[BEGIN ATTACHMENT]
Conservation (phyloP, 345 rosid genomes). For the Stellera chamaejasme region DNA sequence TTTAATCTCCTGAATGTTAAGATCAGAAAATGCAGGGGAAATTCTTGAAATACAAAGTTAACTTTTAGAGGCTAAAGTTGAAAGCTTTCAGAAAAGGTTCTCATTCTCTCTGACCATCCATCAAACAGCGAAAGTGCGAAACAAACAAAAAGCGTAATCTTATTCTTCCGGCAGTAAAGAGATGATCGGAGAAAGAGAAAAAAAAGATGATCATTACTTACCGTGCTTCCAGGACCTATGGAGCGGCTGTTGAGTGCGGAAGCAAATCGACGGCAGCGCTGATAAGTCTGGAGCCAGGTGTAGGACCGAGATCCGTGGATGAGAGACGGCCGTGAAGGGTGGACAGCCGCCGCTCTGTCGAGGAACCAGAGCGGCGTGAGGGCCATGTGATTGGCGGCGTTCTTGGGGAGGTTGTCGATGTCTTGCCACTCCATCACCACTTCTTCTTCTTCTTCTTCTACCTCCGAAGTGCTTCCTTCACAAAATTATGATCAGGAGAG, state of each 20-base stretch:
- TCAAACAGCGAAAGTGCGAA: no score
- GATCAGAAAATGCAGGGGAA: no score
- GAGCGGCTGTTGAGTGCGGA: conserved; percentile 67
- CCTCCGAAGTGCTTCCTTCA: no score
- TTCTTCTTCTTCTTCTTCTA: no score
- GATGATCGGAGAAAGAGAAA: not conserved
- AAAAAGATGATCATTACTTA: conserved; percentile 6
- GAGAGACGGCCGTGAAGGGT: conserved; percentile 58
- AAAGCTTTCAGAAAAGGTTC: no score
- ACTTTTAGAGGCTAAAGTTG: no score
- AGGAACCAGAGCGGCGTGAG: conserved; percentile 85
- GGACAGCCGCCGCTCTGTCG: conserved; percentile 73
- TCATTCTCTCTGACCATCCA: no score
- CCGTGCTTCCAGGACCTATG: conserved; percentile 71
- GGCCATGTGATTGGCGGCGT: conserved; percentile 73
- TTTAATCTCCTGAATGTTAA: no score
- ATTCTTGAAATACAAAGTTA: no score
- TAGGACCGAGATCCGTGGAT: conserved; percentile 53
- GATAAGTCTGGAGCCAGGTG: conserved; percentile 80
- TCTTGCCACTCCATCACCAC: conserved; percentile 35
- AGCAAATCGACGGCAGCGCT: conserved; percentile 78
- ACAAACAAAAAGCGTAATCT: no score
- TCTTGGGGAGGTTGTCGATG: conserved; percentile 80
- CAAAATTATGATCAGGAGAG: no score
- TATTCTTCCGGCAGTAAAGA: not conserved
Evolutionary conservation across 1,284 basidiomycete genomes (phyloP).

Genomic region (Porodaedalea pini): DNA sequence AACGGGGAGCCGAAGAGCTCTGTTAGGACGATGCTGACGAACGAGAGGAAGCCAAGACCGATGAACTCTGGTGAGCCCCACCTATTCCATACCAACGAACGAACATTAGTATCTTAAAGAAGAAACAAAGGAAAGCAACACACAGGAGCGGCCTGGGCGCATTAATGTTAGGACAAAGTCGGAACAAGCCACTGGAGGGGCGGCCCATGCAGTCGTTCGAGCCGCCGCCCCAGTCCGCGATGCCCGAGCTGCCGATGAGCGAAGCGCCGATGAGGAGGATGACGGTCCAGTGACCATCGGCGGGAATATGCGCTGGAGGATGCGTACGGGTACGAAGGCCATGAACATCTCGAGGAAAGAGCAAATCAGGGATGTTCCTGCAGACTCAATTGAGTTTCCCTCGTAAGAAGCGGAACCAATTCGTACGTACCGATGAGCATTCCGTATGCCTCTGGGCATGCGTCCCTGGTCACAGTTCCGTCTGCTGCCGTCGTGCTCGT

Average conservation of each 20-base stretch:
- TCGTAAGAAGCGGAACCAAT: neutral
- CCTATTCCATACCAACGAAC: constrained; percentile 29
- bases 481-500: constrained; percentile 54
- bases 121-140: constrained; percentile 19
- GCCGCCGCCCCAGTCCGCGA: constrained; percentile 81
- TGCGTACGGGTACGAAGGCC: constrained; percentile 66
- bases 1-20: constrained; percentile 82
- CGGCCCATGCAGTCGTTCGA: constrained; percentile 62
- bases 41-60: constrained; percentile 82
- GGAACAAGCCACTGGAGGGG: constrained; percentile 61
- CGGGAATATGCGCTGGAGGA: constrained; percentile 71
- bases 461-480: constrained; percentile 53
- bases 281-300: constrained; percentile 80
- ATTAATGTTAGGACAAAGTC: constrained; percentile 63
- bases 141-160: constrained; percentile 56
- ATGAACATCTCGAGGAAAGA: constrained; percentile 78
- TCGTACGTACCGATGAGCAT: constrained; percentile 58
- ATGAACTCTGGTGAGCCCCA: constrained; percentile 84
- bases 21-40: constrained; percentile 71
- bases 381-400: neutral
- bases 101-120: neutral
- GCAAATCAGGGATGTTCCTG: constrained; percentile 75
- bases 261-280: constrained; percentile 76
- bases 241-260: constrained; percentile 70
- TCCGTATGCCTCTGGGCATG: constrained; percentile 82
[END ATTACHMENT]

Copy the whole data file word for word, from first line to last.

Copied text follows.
Conservation (phyloP, 345 rosid genomes). For the Stellera chamaejasme region DNA sequence TTTAATCTCCTGAATGTTAAGATCAGAAAATGCAGGGGAAATTCTTGAAATACAAAGTTAACTTTTAGAGGCTAAAGTTGAAAGCTTTCAGAAAAGGTTCTCATTCTCTCTGACCATCCATCAAACAGCGAAAGTGCGAAACAAACAAAAAGCGTAATCTTATTCTTCCGGCAGTAAAGAGATGATCGGAGAAAGAGAAAAAAAAGATGATCATTACTTACCGTGCTTCCAGGACCTATGGAGCGGCTGTTGAGTGCGGAAGCAAATCGACGGCAGCGCTGATAAGTCTGGAGCCAGGTGTAGGACCGAGATCCGTGGATGAGAGACGGCCGTGAAGGGTGGACAGCCGCCGCTCTGTCGAGGAACCAGAGCGGCGTGAGGGCCATGTGATTGGCGGCGTTCTTGGGGAGGTTGTCGATGTCTTGCCACTCCATCACCACTTCTTCTTCTTCTTCTTCTACCTCCGAAGTGCTTCCTTCACAAAATTATGATCAGGAGAG, state of each 20-base stretch:
- TCAAACAGCGAAAGTGCGAA: no score
- GATCAGAAAATGCAGGGGAA: no score
- GAGCGGCTGTTGAGTGCGGA: conserved; percentile 67
- CCTCCGAAGTGCTTCCTTCA: no score
- TTCTTCTTCTTCTTCTTCTA: no score
- GATGATCGGAGAAAGAGAAA: not conserved
- AAAAAGATGATCATTACTTA: conserved; percentile 6
- GAGAGACGGCCGTGAAGGGT: conserved; percentile 58
- AAAGCTTTCAGAAAAGGTTC: no score
- ACTTTTAGAGGCTAAAGTTG: no score
- AGGAACCAGAGCGGCGTGAG: conserved; percentile 85
- GGACAGCCGCCGCTCTGTCG: conserved; percentile 73
- TCATTCTCTCTGACCATCCA: no score
- CCGTGCTTCCAGGACCTATG: conserved; percentile 71
- GGCCATGTGATTGGCGGCGT: conserved; percentile 73
- TTTAATCTCCTGAATGTTAA: no score
- ATTCTTGAAATACAAAGTTA: no score
- TAGGACCGAGATCCGTGGAT: conserved; percentile 53
- GATAAGTCTGGAGCCAGGTG: conserved; percentile 80
- TCTTGCCACTCCATCACCAC: conserved; percentile 35
- AGCAAATCGACGGCAGCGCT: conserved; percentile 78
- ACAAACAAAAAGCGTAATCT: no score
- TCTTGGGGAGGTTGTCGATG: conserved; percentile 80
- CAAAATTATGATCAGGAGAG: no score
- TATTCTTCCGGCAGTAAAGA: not conserved
Evolutionary conservation across 1,284 basidiomycete genomes (phyloP).

Genomic region (Porodaedalea pini): DNA sequence AACGGGGAGCCGAAGAGCTCTGTTAGGACGATGCTGACGAACGAGAGGAAGCCAAGACCGATGAACTCTGGTGAGCCCCACCTATTCCATACCAACGAACGAACATTAGTATCTTAAAGAAGAAACAAAGGAAAGCAACACACAGGAGCGGCCTGGGCGCATTAATGTTAGGACAAAGTCGGAACAAGCCACTGGAGGGGCGGCCCATGCAGTCGTTCGAGCCGCCGCCCCAGTCCGCGATGCCCGAGCTGCCGATGAGCGAAGCGCCGATGAGGAGGATGACGGTCCAGTGACCATCGGCGGGAATATGCGCTGGAGGATGCGTACGGGTACGAAGGCCATGAACATCTCGAGGAAAGAGCAAATCAGGGATGTTCCTGCAGACTCAATTGAGTTTCCCTCGTAAGAAGCGGAACCAATTCGTACGTACCGATGAGCATTCCGTATGCCTCTGGGCATGCGTCCCTGGTCACAGTTCCGTCTGCTGCCGTCGTGCTCGT

Average conservation of each 20-base stretch:
- TCGTAAGAAGCGGAACCAAT: neutral
- CCTATTCCATACCAACGAAC: constrained; percentile 29
- bases 481-500: constrained; percentile 54
- bases 121-140: constrained; percentile 19
- GCCGCCGCCCCAGTCCGCGA: constrained; percentile 81
- TGCGTACGGGTACGAAGGCC: constrained; percentile 66
- bases 1-20: constrained; percentile 82
- CGGCCCATGCAGTCGTTCGA: constrained; percentile 62
- bases 41-60: constrained; percentile 82
- GGAACAAGCCACTGGAGGGG: constrained; percentile 61
- CGGGAATATGCGCTGGAGGA: constrained; percentile 71
- bases 461-480: constrained; percentile 53
- bases 281-300: constrained; percentile 80
- ATTAATGTTAGGACAAAGTC: constrained; percentile 63
- bases 141-160: constrained; percentile 56
- ATGAACATCTCGAGGAAAGA: constrained; percentile 78
- TCGTACGTACCGATGAGCAT: constrained; percentile 58
- ATGAACTCTGGTGAGCCCCA: constrained; percentile 84
- bases 21-40: constrained; percentile 71
- bases 381-400: neutral
- bases 101-120: neutral
- GCAAATCAGGGATGTTCCTG: constrained; percentile 75
- bases 261-280: constrained; percentile 76
- bases 241-260: constrained; percentile 70
- TCCGTATGCCTCTGGGCATG: constrained; percentile 82